Visa's plan to launch a digital wallet system in the U.S. and Canada this fall is by far the largest and most ambitious of any similar initiative announced by credit card processors, banks or wireless carriers.
Still, Visa faces challenges when it comes to merchant acceptance of near field communication (NFC) terminals that work with smartphones and when it comes to merchants' willingness to pay transaction fees to Visa's partner banks, analysts said.
Part of what makes the announced plan so impressive, analysts said, is that Visa is already enormous: There are 1.8 billion Visa cards in use globally. More than half of U.S. credit card transactions each year are handled by Visa. MasterCard, American Express and Discover are the next largest credit card companies.
Visa runs a credit card network for 16,000 banks. On Wednesday, it named 14 banks and financial institutions that will be directly involved with the new digital wallet system, including US Bank and TD Bank Group (in the U.S. and Canada). Visa cards are accepted by more than 30 million stores and other merchants, and Visa said that its size will make it easier to encourage merchants to accept the new technology.
Visa officials said that the company's goal with its digital wallet initiative is to use NFC, a short-range wireless technology, to make it possible to complete transactions using smartphones, tablets and other mobile devices at stores and transit stops. It also wants to converge that newer technology with one-click desktop-PC e-commerce payment systems and to support easy person-to-person transactions within social networks and other online settings.
"We believe [payment] convergence is here, primarily driven by the mobile phone," said Jim McCarthy, head of global products for Visa, in a conference call. "Reliability, security and interoperability are critical to drive the electronification of payments. [This] will fundamentally change the way we interact with merchants."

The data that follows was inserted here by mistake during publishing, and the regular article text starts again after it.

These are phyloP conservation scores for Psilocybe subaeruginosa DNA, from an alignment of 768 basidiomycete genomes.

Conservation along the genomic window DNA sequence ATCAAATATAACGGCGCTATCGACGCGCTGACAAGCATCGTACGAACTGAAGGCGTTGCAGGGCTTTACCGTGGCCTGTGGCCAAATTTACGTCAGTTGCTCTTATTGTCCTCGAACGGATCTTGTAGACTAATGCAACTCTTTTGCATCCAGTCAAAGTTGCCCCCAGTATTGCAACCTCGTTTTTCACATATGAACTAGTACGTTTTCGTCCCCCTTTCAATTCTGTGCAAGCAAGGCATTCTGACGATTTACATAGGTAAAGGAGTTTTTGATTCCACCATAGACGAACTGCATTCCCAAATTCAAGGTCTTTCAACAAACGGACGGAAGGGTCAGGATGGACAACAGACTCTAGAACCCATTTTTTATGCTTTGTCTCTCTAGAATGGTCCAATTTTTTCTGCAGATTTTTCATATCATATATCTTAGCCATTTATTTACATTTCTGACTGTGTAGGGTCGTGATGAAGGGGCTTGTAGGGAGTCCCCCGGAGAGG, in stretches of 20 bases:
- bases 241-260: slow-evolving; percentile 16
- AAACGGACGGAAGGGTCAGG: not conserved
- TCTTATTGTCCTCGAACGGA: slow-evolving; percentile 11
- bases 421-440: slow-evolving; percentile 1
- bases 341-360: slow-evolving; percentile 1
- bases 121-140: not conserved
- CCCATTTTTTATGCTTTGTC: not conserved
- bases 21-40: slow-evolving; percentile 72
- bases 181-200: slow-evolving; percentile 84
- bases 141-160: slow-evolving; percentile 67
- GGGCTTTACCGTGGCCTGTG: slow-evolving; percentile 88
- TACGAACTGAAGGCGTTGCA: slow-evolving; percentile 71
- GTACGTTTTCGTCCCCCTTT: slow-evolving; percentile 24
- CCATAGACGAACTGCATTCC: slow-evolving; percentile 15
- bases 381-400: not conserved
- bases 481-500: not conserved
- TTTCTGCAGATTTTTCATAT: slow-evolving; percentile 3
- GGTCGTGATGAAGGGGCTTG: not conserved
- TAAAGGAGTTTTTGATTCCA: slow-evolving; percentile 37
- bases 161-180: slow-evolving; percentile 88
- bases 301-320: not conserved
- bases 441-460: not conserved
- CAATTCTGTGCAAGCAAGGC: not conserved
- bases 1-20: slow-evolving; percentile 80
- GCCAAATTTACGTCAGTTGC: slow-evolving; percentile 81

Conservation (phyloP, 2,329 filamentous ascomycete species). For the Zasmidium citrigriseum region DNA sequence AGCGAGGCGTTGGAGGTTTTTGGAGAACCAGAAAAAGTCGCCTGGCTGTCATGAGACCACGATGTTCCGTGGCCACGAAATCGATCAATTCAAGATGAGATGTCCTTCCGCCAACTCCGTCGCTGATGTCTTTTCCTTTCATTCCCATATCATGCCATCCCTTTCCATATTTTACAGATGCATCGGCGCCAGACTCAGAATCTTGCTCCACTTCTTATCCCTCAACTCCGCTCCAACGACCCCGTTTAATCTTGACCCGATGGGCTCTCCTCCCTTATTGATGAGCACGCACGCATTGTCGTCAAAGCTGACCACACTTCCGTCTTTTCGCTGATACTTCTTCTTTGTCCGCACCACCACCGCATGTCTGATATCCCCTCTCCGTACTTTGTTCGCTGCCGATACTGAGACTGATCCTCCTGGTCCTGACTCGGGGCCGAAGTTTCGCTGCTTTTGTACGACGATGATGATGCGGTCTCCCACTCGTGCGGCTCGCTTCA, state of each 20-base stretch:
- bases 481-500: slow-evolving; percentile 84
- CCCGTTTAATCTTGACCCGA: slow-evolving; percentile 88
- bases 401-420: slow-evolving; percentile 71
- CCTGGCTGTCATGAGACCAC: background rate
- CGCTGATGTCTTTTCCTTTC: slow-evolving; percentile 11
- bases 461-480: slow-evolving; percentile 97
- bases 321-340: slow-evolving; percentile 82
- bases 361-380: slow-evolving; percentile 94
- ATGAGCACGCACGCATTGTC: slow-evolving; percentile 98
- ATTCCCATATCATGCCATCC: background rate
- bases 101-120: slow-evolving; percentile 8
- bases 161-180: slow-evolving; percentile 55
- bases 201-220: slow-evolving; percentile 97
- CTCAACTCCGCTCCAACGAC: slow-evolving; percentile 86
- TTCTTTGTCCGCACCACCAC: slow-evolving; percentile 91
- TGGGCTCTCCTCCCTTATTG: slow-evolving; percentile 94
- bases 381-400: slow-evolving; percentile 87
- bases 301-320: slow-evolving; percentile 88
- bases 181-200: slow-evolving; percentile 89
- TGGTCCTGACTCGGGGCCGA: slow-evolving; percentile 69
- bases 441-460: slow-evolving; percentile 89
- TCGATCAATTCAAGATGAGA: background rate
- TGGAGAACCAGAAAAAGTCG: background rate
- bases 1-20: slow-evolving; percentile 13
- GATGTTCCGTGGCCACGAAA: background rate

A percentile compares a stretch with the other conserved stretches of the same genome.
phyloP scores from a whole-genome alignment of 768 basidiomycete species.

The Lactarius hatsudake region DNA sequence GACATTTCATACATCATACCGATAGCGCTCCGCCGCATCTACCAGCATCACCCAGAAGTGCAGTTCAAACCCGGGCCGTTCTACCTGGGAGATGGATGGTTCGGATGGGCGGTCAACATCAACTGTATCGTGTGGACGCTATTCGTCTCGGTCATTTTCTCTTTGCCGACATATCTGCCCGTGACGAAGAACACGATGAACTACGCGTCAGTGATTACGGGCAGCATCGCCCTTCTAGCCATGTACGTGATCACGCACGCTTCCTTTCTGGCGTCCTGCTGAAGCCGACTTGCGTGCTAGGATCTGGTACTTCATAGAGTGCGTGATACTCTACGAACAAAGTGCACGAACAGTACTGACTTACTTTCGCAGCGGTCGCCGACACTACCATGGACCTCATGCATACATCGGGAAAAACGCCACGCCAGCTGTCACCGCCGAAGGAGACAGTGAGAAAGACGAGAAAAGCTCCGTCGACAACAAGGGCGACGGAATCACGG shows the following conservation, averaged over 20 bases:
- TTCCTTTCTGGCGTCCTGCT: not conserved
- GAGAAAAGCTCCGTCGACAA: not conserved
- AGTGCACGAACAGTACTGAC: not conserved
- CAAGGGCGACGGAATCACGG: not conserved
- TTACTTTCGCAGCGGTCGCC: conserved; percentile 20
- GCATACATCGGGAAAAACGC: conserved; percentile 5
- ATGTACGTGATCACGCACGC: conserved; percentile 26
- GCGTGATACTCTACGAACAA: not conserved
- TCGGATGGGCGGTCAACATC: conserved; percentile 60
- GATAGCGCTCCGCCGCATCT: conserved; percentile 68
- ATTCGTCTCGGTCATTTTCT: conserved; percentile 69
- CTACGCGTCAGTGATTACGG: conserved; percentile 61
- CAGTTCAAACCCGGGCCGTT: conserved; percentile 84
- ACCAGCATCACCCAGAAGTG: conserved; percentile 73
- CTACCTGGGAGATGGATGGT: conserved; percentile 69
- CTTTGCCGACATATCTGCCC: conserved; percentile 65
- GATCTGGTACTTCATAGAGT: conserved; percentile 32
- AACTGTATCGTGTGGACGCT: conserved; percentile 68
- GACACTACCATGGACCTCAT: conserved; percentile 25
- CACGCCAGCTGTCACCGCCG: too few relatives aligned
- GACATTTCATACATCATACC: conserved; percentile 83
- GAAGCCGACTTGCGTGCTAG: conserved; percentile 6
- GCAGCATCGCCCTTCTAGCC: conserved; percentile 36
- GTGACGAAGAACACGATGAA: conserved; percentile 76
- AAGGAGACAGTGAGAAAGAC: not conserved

Visa's announcement is "obviously the most comprehensive solution that's been announced to date," said Gartner analyst Mark Hung. "If anybody can make it happen, it would be Visa and [secondly] MasterCard. The fall 2011 availability date in North America is impressive. This is a significant step forward for the mobile wallet application."
In contrast, Isis, a consortium of three wireless carriers, has only announced a mid-2012 pilot of NFC payments in Salt Lake City, Hung noted. Visa said it will work with Isis, but it explained that Isis is not a part of the Visa plan.
Hung and other analysts said that NFC and other technologies are mature enough to make Visa's plan "definitely feasible."
Visa has been deploying NFC with digital smartcards in its PayWave technology for about five years. It already has 150,000 terminals in place with various merchants, including McDonalds restaurants and New York taxis, said Bill Gajda, head of mobile technology at Visa, in an interview. More recently, Visa has supported its PayWave NFC with microSD cards inserted in some smartphones, but Gajda said that almost all new smartphones will soon be embedded with NFC.
Hung said phone makers will need to support the PayWave application inside each phone's secure element for the Visa service to move ahead. Visa said it plans to license PayWave technology in new phones and other mobile devices, such as tablets.